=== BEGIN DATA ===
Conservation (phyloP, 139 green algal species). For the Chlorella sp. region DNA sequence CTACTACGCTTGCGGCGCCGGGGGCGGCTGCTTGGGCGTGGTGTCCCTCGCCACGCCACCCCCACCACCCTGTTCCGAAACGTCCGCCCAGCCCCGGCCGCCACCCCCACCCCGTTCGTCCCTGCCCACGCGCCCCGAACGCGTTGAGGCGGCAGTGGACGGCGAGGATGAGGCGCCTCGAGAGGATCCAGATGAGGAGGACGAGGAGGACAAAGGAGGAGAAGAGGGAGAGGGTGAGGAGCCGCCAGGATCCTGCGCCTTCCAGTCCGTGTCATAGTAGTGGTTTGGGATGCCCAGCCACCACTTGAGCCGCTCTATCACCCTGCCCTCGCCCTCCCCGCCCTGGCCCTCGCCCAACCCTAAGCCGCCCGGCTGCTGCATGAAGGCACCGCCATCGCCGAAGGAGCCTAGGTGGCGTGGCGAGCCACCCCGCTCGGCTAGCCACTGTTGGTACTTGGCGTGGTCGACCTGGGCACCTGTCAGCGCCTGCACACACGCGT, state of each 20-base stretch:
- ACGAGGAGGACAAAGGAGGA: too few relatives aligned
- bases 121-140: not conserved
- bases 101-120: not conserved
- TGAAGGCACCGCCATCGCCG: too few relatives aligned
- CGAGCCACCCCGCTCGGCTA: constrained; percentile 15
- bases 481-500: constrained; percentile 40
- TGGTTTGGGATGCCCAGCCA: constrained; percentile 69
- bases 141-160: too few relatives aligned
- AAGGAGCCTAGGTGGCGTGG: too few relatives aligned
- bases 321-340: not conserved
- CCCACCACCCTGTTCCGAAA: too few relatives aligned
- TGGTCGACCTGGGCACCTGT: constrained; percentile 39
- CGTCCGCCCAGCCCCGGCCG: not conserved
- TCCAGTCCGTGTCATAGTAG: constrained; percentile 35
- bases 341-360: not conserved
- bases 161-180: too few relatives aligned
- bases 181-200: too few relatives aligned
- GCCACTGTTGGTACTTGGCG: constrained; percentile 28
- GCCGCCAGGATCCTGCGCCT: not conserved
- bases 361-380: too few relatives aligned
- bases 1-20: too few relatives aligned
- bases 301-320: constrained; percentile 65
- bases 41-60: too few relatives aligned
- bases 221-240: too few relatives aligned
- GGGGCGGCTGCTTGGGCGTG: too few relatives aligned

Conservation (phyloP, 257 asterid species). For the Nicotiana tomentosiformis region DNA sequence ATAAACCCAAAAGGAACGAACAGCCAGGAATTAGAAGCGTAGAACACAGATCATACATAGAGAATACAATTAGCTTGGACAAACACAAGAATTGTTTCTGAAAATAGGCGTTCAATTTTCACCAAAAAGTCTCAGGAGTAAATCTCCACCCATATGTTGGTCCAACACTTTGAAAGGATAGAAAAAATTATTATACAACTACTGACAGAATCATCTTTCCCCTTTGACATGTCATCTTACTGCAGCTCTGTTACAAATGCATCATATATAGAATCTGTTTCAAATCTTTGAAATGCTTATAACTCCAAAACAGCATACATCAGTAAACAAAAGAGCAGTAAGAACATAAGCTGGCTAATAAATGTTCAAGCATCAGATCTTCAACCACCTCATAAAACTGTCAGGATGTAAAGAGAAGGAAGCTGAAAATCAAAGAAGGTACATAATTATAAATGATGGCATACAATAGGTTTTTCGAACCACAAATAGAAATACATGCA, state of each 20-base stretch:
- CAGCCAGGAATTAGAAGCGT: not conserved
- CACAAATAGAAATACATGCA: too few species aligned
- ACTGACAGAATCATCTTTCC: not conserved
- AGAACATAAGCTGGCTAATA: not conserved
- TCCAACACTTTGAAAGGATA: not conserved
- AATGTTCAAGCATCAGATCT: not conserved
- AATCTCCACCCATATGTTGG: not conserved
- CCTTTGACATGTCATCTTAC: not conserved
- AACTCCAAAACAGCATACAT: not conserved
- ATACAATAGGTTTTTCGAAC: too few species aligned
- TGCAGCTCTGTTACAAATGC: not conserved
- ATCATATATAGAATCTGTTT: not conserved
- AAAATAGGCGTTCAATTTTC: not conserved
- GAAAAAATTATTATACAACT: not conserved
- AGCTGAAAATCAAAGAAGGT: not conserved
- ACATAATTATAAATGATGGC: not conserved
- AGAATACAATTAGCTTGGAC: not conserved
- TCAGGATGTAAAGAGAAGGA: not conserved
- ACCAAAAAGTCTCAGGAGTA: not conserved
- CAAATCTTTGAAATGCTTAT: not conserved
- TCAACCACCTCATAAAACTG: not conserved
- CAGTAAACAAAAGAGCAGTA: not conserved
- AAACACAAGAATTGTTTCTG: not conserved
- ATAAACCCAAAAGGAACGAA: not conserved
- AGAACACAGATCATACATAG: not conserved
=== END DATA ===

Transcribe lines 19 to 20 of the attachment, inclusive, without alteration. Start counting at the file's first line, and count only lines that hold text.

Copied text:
- GCCACTGTTGGTACTTGGCG: constrained; percentile 28
- GCCGCCAGGATCCTGCGCCT: not conserved